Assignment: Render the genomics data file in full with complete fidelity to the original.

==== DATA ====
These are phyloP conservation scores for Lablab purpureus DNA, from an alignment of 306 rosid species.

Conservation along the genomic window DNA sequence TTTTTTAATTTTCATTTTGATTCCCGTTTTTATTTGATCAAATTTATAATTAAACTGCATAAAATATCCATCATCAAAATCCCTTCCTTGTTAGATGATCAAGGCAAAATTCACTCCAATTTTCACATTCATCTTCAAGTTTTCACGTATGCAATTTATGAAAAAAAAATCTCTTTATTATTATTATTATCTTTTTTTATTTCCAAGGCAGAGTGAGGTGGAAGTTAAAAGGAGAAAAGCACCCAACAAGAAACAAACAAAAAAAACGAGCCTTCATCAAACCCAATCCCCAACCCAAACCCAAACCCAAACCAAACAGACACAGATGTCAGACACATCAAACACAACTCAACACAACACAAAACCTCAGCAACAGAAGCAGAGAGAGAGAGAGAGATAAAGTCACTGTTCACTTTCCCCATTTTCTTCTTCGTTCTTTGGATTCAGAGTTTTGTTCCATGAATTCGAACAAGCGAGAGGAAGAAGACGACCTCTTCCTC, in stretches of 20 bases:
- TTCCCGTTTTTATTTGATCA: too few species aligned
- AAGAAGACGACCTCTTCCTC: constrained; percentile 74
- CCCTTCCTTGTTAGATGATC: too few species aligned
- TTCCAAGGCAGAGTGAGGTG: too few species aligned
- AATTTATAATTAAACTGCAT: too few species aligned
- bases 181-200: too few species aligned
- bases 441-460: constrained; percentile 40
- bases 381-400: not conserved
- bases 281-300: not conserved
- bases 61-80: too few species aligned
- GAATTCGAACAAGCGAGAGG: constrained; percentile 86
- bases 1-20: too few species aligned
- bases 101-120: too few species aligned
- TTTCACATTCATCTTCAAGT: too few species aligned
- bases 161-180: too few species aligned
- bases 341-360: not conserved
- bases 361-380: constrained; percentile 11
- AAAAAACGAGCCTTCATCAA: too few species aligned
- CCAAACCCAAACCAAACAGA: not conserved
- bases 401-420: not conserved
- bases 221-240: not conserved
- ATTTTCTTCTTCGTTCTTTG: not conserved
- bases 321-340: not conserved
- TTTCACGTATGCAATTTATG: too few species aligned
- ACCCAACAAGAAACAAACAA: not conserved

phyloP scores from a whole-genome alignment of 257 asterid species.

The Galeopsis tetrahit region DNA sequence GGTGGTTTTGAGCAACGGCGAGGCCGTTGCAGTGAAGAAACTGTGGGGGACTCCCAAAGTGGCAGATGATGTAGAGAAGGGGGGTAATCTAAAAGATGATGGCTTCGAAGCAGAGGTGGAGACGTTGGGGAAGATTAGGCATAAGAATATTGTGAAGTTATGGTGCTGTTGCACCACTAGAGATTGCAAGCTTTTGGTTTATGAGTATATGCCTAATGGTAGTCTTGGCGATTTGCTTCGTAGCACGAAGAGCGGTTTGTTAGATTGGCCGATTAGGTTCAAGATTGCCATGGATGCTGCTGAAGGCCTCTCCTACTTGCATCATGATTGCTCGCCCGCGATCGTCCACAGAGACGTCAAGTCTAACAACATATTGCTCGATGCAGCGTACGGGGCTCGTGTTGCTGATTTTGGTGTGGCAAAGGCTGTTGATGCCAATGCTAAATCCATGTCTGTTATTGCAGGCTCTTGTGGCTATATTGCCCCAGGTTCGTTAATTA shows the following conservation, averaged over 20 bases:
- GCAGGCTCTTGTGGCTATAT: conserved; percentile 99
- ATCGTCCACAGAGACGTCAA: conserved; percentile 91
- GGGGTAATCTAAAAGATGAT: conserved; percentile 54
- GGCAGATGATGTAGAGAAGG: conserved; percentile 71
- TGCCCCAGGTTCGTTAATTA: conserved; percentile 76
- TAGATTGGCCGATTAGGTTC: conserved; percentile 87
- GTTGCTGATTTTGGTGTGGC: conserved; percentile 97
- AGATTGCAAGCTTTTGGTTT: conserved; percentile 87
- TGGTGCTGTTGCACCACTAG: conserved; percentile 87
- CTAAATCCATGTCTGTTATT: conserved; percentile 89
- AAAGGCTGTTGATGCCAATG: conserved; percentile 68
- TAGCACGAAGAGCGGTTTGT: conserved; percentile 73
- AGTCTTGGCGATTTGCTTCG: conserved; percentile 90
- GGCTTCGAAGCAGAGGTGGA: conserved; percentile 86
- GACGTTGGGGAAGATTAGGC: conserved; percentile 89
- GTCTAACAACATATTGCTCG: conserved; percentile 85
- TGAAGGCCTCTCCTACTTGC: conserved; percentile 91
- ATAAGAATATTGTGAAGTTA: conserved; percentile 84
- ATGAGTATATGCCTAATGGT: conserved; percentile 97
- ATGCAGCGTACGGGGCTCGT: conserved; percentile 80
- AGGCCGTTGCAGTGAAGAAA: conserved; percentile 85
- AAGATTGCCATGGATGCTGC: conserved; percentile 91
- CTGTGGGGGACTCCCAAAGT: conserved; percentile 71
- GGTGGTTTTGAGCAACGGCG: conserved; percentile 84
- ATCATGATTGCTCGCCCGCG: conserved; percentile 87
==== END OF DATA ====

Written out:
These are phyloP conservation scores for Lablab purpureus DNA, from an alignment of 306 rosid species.

Conservation along the genomic window DNA sequence TTTTTTAATTTTCATTTTGATTCCCGTTTTTATTTGATCAAATTTATAATTAAACTGCATAAAATATCCATCATCAAAATCCCTTCCTTGTTAGATGATCAAGGCAAAATTCACTCCAATTTTCACATTCATCTTCAAGTTTTCACGTATGCAATTTATGAAAAAAAAATCTCTTTATTATTATTATTATCTTTTTTTATTTCCAAGGCAGAGTGAGGTGGAAGTTAAAAGGAGAAAAGCACCCAACAAGAAACAAACAAAAAAAACGAGCCTTCATCAAACCCAATCCCCAACCCAAACCCAAACCCAAACCAAACAGACACAGATGTCAGACACATCAAACACAACTCAACACAACACAAAACCTCAGCAACAGAAGCAGAGAGAGAGAGAGAGATAAAGTCACTGTTCACTTTCCCCATTTTCTTCTTCGTTCTTTGGATTCAGAGTTTTGTTCCATGAATTCGAACAAGCGAGAGGAAGAAGACGACCTCTTCCTC, in stretches of 20 bases:
- TTCCCGTTTTTATTTGATCA: too few species aligned
- AAGAAGACGACCTCTTCCTC: constrained; percentile 74
- CCCTTCCTTGTTAGATGATC: too few species aligned
- TTCCAAGGCAGAGTGAGGTG: too few species aligned
- AATTTATAATTAAACTGCAT: too few species aligned
- bases 181-200: too few species aligned
- bases 441-460: constrained; percentile 40
- bases 381-400: not conserved
- bases 281-300: not conserved
- bases 61-80: too few species aligned
- GAATTCGAACAAGCGAGAGG: constrained; percentile 86
- bases 1-20: too few species aligned
- bases 101-120: too few species aligned
- TTTCACATTCATCTTCAAGT: too few species aligned
- bases 161-180: too few species aligned
- bases 341-360: not conserved
- bases 361-380: constrained; percentile 11
- AAAAAACGAGCCTTCATCAA: too few species aligned
- CCAAACCCAAACCAAACAGA: not conserved
- bases 401-420: not conserved
- bases 221-240: not conserved
- ATTTTCTTCTTCGTTCTTTG: not conserved
- bases 321-340: not conserved
- TTTCACGTATGCAATTTATG: too few species aligned
- ACCCAACAAGAAACAAACAA: not conserved

phyloP scores from a whole-genome alignment of 257 asterid species.

The Galeopsis tetrahit region DNA sequence GGTGGTTTTGAGCAACGGCGAGGCCGTTGCAGTGAAGAAACTGTGGGGGACTCCCAAAGTGGCAGATGATGTAGAGAAGGGGGGTAATCTAAAAGATGATGGCTTCGAAGCAGAGGTGGAGACGTTGGGGAAGATTAGGCATAAGAATATTGTGAAGTTATGGTGCTGTTGCACCACTAGAGATTGCAAGCTTTTGGTTTATGAGTATATGCCTAATGGTAGTCTTGGCGATTTGCTTCGTAGCACGAAGAGCGGTTTGTTAGATTGGCCGATTAGGTTCAAGATTGCCATGGATGCTGCTGAAGGCCTCTCCTACTTGCATCATGATTGCTCGCCCGCGATCGTCCACAGAGACGTCAAGTCTAACAACATATTGCTCGATGCAGCGTACGGGGCTCGTGTTGCTGATTTTGGTGTGGCAAAGGCTGTTGATGCCAATGCTAAATCCATGTCTGTTATTGCAGGCTCTTGTGGCTATATTGCCCCAGGTTCGTTAATTA shows the following conservation, averaged over 20 bases:
- GCAGGCTCTTGTGGCTATAT: conserved; percentile 99
- ATCGTCCACAGAGACGTCAA: conserved; percentile 91
- GGGGTAATCTAAAAGATGAT: conserved; percentile 54
- GGCAGATGATGTAGAGAAGG: conserved; percentile 71
- TGCCCCAGGTTCGTTAATTA: conserved; percentile 76
- TAGATTGGCCGATTAGGTTC: conserved; percentile 87
- GTTGCTGATTTTGGTGTGGC: conserved; percentile 97
- AGATTGCAAGCTTTTGGTTT: conserved; percentile 87
- TGGTGCTGTTGCACCACTAG: conserved; percentile 87
- CTAAATCCATGTCTGTTATT: conserved; percentile 89
- AAAGGCTGTTGATGCCAATG: conserved; percentile 68
- TAGCACGAAGAGCGGTTTGT: conserved; percentile 73
- AGTCTTGGCGATTTGCTTCG: conserved; percentile 90
- GGCTTCGAAGCAGAGGTGGA: conserved; percentile 86
- GACGTTGGGGAAGATTAGGC: conserved; percentile 89
- GTCTAACAACATATTGCTCG: conserved; percentile 85
- TGAAGGCCTCTCCTACTTGC: conserved; percentile 91
- ATAAGAATATTGTGAAGTTA: conserved; percentile 84
- ATGAGTATATGCCTAATGGT: conserved; percentile 97
- ATGCAGCGTACGGGGCTCGT: conserved; percentile 80
- AGGCCGTTGCAGTGAAGAAA: conserved; percentile 85
- AAGATTGCCATGGATGCTGC: conserved; percentile 91
- CTGTGGGGGACTCCCAAAGT: conserved; percentile 71
- GGTGGTTTTGAGCAACGGCG: conserved; percentile 84
- ATCATGATTGCTCGCCCGCG: conserved; percentile 87